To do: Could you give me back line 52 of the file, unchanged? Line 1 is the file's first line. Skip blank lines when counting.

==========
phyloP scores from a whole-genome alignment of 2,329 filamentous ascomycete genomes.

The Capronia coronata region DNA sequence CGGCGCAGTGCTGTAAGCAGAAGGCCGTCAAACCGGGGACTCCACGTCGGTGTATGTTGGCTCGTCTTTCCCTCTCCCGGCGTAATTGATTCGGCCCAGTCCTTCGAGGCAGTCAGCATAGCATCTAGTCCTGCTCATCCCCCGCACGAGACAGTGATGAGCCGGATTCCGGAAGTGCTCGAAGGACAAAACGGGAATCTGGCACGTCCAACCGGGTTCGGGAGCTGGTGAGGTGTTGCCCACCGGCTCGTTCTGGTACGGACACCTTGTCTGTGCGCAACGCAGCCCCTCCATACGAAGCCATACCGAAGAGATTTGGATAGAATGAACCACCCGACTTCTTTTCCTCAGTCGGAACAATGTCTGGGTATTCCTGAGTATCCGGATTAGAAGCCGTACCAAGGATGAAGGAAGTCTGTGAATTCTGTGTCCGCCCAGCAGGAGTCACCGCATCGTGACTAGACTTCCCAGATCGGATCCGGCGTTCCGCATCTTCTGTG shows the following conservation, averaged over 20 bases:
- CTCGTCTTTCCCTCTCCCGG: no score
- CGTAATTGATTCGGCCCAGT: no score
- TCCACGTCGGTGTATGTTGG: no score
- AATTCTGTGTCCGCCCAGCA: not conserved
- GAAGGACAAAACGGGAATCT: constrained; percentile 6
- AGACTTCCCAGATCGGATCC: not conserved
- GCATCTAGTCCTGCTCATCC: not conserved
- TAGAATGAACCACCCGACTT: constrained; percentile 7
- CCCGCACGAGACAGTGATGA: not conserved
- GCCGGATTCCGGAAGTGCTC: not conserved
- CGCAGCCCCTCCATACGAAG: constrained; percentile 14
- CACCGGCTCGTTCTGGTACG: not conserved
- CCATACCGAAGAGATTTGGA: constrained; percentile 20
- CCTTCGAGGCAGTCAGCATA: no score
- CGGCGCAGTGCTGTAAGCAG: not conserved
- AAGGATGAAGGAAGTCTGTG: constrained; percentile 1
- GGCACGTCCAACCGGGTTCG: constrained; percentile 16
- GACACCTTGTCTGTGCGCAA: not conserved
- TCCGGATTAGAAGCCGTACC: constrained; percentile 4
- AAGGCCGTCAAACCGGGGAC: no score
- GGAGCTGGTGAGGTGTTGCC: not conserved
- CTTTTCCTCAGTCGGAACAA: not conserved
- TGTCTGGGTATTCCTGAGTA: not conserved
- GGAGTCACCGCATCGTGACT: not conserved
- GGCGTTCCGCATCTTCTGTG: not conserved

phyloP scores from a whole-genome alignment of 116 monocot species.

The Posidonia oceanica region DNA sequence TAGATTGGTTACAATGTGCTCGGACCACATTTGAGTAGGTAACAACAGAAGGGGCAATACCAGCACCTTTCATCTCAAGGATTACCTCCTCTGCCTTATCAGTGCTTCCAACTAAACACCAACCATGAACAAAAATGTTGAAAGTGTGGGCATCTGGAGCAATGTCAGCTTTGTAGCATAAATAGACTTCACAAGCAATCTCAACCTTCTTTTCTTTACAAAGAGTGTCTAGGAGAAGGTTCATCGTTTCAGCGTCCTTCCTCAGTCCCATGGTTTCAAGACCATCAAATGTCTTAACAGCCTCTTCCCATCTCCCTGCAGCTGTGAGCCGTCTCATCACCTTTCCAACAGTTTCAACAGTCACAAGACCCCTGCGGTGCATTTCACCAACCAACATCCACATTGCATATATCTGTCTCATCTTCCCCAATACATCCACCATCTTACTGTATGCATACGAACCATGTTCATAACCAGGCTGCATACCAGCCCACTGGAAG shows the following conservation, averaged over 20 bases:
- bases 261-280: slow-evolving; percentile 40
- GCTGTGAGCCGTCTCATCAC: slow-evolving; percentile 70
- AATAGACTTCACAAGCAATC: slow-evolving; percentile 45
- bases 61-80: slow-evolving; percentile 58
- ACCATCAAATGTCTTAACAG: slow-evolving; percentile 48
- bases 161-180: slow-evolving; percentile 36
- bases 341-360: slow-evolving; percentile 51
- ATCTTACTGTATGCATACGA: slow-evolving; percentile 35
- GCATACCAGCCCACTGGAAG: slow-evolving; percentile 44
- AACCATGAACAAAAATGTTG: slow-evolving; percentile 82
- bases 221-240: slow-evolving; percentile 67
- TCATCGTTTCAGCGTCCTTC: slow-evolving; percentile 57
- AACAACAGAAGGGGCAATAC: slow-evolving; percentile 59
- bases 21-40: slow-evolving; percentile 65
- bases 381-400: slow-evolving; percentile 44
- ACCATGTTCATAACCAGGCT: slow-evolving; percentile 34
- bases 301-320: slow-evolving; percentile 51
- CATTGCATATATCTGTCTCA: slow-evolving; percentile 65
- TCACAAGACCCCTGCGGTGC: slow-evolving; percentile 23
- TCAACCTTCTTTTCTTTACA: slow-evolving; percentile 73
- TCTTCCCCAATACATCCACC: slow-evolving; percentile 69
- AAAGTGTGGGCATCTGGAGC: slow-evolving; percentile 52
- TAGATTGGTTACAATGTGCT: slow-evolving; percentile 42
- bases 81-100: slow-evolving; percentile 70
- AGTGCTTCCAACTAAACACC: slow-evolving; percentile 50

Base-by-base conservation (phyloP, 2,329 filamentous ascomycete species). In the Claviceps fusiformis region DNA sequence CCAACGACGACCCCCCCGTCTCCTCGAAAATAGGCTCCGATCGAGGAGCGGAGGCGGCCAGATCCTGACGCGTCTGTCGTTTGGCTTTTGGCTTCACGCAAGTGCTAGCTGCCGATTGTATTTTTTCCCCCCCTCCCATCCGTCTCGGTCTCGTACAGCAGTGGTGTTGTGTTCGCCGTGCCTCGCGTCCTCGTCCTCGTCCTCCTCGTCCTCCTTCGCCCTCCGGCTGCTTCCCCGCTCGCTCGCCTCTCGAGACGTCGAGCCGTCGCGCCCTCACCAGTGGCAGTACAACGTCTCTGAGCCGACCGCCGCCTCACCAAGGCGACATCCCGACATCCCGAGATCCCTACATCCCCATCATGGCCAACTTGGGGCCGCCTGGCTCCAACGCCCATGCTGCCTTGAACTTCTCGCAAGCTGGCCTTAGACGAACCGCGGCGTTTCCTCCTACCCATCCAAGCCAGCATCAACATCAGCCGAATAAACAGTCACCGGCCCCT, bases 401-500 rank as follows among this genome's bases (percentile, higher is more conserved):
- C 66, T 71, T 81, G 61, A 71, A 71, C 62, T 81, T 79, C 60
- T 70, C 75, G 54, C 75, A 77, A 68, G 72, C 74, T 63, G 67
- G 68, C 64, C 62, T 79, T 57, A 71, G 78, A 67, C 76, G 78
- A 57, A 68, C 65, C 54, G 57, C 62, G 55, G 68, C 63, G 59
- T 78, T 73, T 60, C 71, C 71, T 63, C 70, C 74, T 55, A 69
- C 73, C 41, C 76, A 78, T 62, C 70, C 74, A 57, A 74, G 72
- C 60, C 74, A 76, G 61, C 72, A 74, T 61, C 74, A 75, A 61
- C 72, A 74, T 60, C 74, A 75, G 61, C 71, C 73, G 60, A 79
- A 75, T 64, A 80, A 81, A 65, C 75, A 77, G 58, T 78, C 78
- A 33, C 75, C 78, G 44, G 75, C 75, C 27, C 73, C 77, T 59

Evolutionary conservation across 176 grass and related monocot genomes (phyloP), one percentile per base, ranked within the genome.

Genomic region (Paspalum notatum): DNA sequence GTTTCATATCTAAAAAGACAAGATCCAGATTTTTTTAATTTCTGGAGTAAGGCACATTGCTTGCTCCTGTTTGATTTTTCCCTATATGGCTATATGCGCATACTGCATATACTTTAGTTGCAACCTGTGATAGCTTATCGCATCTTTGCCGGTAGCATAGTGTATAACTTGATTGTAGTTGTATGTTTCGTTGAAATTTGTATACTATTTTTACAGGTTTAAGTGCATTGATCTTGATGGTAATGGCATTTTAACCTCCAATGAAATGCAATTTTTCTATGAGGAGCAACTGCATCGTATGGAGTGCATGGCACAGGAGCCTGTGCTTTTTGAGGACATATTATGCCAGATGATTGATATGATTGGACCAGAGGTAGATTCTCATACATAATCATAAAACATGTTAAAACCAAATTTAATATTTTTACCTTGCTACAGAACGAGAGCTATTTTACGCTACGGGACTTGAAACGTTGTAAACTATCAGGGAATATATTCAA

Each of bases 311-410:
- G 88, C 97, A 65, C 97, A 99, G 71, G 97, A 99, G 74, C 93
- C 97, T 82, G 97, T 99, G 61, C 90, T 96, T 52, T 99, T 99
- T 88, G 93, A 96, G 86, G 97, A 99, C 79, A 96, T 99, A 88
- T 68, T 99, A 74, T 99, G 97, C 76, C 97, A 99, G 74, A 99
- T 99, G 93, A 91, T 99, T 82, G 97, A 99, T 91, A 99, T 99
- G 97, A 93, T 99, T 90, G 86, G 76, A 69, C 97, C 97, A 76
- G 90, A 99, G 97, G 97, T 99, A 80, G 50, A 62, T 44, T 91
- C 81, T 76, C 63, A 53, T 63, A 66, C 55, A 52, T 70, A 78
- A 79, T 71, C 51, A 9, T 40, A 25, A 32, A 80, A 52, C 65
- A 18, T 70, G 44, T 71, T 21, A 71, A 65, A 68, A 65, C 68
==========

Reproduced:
- TAGATTGGTTACAATGTGCT: slow-evolving; percentile 42